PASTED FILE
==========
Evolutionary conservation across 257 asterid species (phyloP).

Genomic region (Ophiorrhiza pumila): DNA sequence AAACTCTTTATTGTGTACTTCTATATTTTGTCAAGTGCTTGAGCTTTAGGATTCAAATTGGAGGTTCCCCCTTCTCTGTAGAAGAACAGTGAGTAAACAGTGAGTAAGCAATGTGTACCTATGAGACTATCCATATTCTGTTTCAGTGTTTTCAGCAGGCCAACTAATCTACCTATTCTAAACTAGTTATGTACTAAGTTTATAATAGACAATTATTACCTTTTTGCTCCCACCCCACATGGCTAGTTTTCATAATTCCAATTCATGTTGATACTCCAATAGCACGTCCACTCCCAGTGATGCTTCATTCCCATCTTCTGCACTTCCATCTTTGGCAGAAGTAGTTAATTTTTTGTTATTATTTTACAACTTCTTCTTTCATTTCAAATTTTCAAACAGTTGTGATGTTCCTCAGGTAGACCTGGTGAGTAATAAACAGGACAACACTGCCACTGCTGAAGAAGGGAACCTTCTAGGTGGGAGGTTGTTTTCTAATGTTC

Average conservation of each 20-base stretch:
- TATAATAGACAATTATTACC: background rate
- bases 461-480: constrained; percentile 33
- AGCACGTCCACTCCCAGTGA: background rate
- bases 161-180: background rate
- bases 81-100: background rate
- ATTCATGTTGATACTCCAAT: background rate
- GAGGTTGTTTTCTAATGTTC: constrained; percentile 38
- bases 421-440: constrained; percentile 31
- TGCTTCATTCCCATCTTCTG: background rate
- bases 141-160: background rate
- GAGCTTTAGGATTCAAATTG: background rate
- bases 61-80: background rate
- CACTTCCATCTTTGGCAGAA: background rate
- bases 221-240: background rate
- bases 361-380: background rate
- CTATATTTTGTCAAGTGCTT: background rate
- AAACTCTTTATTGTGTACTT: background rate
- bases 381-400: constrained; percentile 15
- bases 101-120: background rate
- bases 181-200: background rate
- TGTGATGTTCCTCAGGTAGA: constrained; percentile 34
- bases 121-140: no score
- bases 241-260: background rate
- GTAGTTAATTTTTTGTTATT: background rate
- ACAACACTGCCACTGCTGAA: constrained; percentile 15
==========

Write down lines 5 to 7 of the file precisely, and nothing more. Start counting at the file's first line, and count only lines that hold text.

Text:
- bases 461-480: constrained; percentile 33
- AGCACGTCCACTCCCAGTGA: background rate
- bases 161-180: background rate